Lake Charles Law Blog

Off-duty officer arrested for 3rd drunk driving offense

A Louisiana officer was recently arrested for the second time in four months. Authorities say that he was under the influence of alcohol when he caused an accident. He was charged with drunk driving, which is his third time facing such an offense. Although even first time DWI charges are serious, subsequent arrests can have serious implications for Lake Charles defendants. 

Police say the driver caused the accident when he tried to make a U-turn in an intersection. One of the officers who responded to the scene of the accident said the off-duty driver smelled of alcohol and exhibited typical signs of intoxication, including slurred speech and red eyes. The driver apparently admitted to drinking a single alcoholic beverage at a restaurant, but his blood-alcohol content registered as .245 percent through a Breathalyzer. 

Louisiana police arrest UPS delivery woman for drunk driving

Delivering all of Louisiana's online-shopping packages can be a stressful job that requires careful attention to the road and task at hand. Louisiana police claim that one delivery woman shirked those duties and instead delivered packages while under the influence of alcohol. She was arrested for drunk driving and drug possession. 

A witness allegedly saw the 27-year-old UPS driver engaging in erratic behavior behind the wheel of her delivery truck, including swerving and apparently driving left of the center line of traffic. Authorities eventually caught up with the woman and initiated a traffic stop, during which they became suspicious that she might have been intoxicated. They asked if she would engage in field sobriety testing, to which she supposedly agreed. However, police say she did not perform well and they arrested her. 

Establish a legacy, pass on values with estate planning

Most people already know that they should have a will that outlines how they would like their estate to be handled, including the distribution of their assets to heirs. However, this is just the tip of the estate planning iceberg. More than just passing on physical possessions, people in Lake Charles can pass on their values and create a lasting legacy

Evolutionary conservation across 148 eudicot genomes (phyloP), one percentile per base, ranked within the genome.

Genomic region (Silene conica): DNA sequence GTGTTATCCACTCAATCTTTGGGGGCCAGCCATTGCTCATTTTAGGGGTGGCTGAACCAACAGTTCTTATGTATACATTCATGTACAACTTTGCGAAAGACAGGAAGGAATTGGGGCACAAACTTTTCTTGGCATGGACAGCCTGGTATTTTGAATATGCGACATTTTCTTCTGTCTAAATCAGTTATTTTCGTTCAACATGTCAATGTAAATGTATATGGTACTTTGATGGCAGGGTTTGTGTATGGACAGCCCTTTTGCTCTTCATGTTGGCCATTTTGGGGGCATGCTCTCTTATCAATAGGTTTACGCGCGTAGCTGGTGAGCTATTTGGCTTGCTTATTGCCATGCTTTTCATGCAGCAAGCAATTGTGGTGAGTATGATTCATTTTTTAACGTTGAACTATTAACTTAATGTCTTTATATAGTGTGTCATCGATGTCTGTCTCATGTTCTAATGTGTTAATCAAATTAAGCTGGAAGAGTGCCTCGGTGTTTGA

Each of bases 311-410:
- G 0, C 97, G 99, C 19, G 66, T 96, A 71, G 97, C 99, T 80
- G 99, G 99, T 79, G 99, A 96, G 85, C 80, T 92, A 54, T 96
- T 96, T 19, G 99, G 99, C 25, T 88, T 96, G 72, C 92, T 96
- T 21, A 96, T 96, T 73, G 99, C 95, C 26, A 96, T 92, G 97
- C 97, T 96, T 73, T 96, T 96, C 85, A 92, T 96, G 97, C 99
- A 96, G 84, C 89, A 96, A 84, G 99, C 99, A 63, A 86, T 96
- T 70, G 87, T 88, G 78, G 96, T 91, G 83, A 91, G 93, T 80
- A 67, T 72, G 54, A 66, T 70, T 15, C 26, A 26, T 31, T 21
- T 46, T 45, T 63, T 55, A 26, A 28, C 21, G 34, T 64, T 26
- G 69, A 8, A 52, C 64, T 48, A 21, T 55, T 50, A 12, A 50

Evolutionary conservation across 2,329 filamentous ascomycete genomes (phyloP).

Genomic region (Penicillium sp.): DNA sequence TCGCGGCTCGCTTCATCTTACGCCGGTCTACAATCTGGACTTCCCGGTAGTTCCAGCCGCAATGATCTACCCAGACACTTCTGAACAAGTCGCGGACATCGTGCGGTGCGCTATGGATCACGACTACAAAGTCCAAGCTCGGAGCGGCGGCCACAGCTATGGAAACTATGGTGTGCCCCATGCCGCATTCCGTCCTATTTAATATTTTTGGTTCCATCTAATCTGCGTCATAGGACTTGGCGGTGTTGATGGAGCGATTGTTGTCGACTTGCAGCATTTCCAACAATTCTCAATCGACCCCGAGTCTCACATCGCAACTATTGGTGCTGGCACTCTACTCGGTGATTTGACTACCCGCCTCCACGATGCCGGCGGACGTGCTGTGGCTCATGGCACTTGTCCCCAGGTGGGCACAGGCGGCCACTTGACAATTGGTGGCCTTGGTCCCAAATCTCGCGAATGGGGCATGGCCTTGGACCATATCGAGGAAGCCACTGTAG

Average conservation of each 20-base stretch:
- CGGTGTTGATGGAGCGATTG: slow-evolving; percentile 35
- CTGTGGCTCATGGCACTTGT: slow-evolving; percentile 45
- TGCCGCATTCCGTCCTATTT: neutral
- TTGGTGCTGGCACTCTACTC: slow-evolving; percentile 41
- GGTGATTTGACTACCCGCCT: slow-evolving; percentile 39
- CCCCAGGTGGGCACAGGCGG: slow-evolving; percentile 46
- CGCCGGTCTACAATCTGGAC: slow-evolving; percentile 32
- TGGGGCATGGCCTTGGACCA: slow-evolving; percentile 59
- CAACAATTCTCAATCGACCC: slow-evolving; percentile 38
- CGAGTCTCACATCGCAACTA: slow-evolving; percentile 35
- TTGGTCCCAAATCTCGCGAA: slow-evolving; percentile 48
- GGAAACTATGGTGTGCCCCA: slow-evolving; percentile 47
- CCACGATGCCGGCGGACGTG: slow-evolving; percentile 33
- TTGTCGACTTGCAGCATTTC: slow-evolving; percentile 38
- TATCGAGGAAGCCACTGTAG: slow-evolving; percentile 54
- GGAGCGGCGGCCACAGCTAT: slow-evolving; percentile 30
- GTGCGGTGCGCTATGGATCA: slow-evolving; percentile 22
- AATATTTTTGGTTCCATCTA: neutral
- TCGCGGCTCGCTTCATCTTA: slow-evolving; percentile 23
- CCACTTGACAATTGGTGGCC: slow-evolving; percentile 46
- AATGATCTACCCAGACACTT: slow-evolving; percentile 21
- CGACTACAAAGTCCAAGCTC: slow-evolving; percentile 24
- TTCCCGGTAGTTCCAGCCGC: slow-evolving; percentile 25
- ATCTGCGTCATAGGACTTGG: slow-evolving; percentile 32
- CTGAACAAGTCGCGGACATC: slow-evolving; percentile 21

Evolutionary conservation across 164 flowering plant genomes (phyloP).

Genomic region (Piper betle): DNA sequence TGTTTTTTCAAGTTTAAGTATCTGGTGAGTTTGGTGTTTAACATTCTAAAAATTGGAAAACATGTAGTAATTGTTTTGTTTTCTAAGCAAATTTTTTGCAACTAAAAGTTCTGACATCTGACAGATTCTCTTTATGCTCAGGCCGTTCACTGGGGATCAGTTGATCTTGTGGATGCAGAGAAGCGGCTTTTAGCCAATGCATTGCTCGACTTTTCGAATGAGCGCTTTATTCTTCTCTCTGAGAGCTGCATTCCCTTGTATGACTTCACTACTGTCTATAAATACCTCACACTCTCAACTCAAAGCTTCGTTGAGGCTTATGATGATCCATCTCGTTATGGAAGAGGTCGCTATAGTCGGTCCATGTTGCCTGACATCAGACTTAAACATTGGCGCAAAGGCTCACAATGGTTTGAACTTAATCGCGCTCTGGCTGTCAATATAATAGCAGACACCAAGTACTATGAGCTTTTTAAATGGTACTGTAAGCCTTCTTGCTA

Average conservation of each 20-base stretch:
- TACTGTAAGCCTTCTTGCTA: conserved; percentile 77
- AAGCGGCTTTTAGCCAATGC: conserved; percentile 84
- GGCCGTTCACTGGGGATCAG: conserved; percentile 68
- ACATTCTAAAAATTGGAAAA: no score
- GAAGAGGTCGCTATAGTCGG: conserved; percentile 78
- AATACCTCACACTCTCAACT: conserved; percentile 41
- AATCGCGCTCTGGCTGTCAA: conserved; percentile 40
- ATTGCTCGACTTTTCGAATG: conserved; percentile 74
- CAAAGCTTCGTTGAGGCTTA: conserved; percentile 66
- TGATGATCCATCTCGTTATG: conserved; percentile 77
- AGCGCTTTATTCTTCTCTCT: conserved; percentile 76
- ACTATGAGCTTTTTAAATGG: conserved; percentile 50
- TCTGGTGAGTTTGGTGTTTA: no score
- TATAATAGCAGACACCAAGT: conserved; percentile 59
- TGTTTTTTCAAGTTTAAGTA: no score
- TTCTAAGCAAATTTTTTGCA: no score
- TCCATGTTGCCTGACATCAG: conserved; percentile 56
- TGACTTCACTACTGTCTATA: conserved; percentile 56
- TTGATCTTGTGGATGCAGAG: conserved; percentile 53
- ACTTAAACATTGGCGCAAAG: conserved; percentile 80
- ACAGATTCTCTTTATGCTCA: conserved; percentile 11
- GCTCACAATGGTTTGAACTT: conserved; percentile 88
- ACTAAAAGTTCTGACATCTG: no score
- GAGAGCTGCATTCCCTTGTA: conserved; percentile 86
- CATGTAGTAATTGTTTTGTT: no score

For those who plan to leave their prized memorabilia, rare valuables or priceless possessions, it would be nice to have some kind of guarantee that their heirs will truly appreciate their inheritance. Of course, individuals can choose to speak to their heirs in person prior to their death to explain this, but there are also other options. One can include a personalized note about the item, its significance and why the specific heir was chosen, which can go a long way in ensuring that the recipient fully understands the magnitude of what he or she received. 

Have you considered creating a digital will?

If you are like most Louisiana residents, you have accumulated quite a large digital footprint. You no longer receive paper statements regarding your deposit accounts or creditors. You may have accounts with social media sites such as Facebook, Twitter and Instagram. Perhaps you use a PayPal account that's tied to your eBay account.

With all of these online accounts, you have created yourself a digital life. As you embark on your estate-planning journey, you may want to be sure that you make provisions for your digital assets as well. You can transfer ownership of these assets in your will or put them into your trust, but you can also create a digital will to deal with them specifically.

Drunk driving fines increase under new law

Paying the steep fines associated with certain criminal charges can be cost prohibitive for some Lake Charles residents. Recently enacted state laws could make doing so even harder. Fines for drunk driving convictions were recently raised, adding on a bigger burden for those already in the middle of a difficult situation. 

Driving in flooded areas, using off-road vehicles while on public roads and penalties for driving under the influence are just some of the areas addressed by the new traffic laws. Now, if a person is convicted on a DWI, he or she will have to fork over an extra $50 if a Breathalyzer was used during the arrest. This raises the previous fine of $75 up to $125.